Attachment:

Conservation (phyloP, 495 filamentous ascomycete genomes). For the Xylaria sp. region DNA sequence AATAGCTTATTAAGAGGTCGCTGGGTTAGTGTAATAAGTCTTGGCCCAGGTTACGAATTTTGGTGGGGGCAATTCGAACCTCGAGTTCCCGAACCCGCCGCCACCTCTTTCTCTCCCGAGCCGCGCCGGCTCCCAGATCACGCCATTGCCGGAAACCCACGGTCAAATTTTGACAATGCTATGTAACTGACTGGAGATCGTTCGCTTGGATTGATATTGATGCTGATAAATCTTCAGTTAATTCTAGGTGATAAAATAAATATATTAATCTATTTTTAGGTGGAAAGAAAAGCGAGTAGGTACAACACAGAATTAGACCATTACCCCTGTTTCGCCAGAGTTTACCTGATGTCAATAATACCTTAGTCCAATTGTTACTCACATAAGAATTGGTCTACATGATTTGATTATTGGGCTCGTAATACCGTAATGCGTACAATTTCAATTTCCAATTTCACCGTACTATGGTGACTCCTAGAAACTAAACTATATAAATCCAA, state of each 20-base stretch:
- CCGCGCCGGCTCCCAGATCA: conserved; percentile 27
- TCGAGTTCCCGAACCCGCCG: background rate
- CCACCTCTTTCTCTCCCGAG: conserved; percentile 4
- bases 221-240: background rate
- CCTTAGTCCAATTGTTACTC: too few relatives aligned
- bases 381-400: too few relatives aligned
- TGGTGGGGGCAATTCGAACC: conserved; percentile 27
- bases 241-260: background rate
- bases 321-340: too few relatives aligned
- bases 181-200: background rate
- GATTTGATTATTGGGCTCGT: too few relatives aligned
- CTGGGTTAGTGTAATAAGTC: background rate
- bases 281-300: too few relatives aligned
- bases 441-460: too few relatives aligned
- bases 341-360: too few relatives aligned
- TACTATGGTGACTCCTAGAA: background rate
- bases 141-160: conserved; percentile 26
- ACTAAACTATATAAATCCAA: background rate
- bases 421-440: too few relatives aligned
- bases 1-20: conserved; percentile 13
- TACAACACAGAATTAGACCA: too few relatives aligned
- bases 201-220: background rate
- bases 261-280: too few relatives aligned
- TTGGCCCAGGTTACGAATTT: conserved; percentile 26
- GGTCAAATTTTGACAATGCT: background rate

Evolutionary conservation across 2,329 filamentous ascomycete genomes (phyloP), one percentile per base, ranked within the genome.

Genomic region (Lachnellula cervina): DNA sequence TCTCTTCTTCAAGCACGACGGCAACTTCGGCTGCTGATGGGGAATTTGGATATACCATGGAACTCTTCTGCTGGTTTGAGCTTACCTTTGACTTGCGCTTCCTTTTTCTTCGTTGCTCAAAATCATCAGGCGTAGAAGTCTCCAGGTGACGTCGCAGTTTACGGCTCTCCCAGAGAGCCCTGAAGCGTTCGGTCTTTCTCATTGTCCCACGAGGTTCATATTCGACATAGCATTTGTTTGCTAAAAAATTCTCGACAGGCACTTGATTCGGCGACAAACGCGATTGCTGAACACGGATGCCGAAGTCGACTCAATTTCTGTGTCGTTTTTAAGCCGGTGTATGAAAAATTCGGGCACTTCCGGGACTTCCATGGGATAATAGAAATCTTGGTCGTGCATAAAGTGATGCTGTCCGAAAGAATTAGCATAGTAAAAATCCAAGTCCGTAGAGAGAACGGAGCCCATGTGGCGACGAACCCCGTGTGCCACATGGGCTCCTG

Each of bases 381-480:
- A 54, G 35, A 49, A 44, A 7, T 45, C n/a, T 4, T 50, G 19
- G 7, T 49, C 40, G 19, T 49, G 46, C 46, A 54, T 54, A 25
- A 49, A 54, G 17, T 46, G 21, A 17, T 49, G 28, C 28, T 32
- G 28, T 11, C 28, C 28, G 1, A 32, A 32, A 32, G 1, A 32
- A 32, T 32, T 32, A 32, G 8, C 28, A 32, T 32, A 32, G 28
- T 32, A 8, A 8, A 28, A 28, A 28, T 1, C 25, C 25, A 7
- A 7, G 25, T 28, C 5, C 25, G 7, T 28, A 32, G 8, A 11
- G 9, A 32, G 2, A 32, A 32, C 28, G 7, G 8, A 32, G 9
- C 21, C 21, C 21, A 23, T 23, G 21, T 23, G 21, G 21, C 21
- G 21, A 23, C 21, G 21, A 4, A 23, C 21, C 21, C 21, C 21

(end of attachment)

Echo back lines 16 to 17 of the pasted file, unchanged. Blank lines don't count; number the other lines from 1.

- bases 341-360: too few relatives aligned
- TACTATGGTGACTCCTAGAA: background rate